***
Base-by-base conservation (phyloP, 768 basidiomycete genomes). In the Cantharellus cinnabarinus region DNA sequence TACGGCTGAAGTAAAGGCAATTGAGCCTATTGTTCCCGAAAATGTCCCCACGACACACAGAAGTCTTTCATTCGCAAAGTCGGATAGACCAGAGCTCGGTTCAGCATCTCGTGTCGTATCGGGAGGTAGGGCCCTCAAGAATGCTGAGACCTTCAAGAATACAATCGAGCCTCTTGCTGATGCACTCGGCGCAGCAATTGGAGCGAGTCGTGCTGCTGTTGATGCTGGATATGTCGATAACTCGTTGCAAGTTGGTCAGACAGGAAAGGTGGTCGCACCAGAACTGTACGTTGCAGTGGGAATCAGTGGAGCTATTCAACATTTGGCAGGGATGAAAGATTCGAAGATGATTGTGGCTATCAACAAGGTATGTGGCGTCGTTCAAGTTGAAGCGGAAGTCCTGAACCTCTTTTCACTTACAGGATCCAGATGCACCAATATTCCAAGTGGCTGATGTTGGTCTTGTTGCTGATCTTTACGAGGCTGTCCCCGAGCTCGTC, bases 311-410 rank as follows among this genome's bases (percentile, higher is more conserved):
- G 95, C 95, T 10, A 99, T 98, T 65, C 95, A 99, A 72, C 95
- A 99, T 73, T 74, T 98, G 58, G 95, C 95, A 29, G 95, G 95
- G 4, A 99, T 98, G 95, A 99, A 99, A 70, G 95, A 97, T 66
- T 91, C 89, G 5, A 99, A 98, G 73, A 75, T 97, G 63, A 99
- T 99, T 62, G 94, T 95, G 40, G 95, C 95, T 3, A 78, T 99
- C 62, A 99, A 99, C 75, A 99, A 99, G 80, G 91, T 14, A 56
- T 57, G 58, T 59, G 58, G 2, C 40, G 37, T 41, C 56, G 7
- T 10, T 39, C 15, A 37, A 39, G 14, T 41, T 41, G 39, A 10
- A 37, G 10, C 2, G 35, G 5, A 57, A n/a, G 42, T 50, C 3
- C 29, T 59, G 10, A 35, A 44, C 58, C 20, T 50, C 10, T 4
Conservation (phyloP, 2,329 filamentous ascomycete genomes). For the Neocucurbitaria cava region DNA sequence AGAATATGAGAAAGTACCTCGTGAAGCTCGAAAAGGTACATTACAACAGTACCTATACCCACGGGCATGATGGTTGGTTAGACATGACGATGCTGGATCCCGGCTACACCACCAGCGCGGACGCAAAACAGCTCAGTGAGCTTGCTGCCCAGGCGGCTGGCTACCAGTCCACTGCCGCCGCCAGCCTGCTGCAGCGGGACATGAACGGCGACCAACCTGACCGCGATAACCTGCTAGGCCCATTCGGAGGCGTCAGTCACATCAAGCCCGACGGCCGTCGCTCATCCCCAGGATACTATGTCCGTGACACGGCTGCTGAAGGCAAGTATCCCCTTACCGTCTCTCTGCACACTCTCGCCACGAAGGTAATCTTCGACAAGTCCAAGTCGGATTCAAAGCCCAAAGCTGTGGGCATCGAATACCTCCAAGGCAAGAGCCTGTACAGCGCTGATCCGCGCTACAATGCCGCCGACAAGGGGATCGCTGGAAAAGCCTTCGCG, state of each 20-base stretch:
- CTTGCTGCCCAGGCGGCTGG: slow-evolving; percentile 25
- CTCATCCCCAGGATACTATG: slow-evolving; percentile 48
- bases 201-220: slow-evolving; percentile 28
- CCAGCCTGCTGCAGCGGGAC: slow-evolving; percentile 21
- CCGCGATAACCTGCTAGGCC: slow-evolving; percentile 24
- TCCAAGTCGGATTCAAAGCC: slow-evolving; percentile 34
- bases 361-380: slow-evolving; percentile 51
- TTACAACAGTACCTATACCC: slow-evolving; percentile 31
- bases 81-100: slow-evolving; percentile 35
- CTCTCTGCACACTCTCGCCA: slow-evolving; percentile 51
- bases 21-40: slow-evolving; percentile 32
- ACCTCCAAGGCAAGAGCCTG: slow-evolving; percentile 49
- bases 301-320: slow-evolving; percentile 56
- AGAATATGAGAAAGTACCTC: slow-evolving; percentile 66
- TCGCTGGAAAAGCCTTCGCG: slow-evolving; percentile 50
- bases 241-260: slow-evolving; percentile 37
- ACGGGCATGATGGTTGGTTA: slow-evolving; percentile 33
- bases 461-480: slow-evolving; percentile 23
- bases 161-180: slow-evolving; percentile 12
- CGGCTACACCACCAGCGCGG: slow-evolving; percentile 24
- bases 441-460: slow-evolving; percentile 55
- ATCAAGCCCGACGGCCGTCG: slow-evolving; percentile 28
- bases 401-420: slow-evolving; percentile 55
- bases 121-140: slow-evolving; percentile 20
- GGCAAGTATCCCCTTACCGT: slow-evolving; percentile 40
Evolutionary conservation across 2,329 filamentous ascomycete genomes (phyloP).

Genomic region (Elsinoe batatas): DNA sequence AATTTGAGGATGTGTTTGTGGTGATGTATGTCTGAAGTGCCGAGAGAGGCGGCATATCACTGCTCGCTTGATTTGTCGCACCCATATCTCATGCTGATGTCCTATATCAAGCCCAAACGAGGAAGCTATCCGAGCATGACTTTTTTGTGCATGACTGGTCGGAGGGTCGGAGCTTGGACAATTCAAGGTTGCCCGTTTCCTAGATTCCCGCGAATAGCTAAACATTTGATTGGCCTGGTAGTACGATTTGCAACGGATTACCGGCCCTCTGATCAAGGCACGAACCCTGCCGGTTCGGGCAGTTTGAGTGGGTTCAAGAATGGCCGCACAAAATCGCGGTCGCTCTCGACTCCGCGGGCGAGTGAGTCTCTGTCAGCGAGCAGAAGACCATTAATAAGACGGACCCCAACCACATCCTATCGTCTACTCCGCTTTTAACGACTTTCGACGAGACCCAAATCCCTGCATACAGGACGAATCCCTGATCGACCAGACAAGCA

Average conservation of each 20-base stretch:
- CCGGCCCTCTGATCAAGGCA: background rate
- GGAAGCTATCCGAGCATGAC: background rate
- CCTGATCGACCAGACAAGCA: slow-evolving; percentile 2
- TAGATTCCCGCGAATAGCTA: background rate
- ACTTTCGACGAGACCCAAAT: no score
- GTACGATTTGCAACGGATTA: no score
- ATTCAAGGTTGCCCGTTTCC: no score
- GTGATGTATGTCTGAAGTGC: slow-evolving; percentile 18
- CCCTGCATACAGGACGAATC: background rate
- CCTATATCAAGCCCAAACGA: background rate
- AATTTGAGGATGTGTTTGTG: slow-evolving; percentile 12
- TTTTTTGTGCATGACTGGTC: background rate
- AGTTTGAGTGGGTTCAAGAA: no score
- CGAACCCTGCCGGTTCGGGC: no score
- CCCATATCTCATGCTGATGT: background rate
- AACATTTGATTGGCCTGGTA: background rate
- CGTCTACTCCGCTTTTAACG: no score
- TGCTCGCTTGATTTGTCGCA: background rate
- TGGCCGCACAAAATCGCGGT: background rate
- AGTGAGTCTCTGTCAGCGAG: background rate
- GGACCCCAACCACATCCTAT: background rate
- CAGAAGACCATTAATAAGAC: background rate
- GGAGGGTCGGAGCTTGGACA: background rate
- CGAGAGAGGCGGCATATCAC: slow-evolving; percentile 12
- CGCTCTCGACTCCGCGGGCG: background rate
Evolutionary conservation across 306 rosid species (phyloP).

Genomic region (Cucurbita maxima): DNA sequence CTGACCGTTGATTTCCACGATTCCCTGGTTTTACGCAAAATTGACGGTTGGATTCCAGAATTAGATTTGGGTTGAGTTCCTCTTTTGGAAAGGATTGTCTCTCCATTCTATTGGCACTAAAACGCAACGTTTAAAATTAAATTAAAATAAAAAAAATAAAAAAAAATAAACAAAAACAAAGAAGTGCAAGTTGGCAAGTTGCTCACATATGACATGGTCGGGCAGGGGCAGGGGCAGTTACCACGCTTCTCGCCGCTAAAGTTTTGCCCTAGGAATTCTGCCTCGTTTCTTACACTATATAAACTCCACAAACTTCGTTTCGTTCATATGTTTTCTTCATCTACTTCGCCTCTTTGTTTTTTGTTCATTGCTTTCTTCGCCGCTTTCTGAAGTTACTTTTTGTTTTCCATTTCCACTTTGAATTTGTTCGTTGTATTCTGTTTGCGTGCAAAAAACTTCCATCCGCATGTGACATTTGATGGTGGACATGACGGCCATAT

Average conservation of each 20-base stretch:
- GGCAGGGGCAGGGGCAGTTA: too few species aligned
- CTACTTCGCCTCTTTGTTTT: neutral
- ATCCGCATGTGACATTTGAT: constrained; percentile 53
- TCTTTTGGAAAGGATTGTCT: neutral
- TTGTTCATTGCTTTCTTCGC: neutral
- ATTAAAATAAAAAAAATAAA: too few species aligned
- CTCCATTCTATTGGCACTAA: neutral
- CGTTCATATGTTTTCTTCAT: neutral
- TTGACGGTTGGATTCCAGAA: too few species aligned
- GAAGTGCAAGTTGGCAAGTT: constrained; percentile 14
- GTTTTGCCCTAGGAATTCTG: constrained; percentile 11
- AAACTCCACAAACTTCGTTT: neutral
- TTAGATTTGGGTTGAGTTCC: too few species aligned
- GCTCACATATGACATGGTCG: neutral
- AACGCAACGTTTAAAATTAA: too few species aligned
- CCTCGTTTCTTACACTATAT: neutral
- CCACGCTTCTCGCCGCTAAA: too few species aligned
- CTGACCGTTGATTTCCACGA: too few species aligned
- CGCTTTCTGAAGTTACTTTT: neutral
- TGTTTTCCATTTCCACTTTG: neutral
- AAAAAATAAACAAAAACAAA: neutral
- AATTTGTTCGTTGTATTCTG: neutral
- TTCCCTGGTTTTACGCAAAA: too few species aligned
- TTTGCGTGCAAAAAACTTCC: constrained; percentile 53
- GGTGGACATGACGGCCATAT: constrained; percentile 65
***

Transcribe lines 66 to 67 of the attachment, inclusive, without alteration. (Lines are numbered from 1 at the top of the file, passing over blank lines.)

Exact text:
Evolutionary conservation across 306 rosid species (phyloP).

Genomic region (Cucurbita maxima): DNA sequence CTGACCGTTGATTTCCACGATTCCCTGGTTTTACGCAAAATTGACGGTTGGATTCCAGAATTAGATTTGGGTTGAGTTCCTCTTTTGGAAAGGATTGTCTCTCCATTCTATTGGCACTAAAACGCAACGTTTAAAATTAAATTAAAATAAAAAAAATAAAAAAAAATAAACAAAAACAAAGAAGTGCAAGTTGGCAAGTTGCTCACATATGACATGGTCGGGCAGGGGCAGGGGCAGTTACCACGCTTCTCGCCGCTAAAGTTTTGCCCTAGGAATTCTGCCTCGTTTCTTACACTATATAAACTCCACAAACTTCGTTTCGTTCATATGTTTTCTTCATCTACTTCGCCTCTTTGTTTTTTGTTCATTGCTTTCTTCGCCGCTTTCTGAAGTTACTTTTTGTTTTCCATTTCCACTTTGAATTTGTTCGTTGTATTCTGTTTGCGTGCAAAAAACTTCCATCCGCATGTGACATTTGATGGTGGACATGACGGCCATAT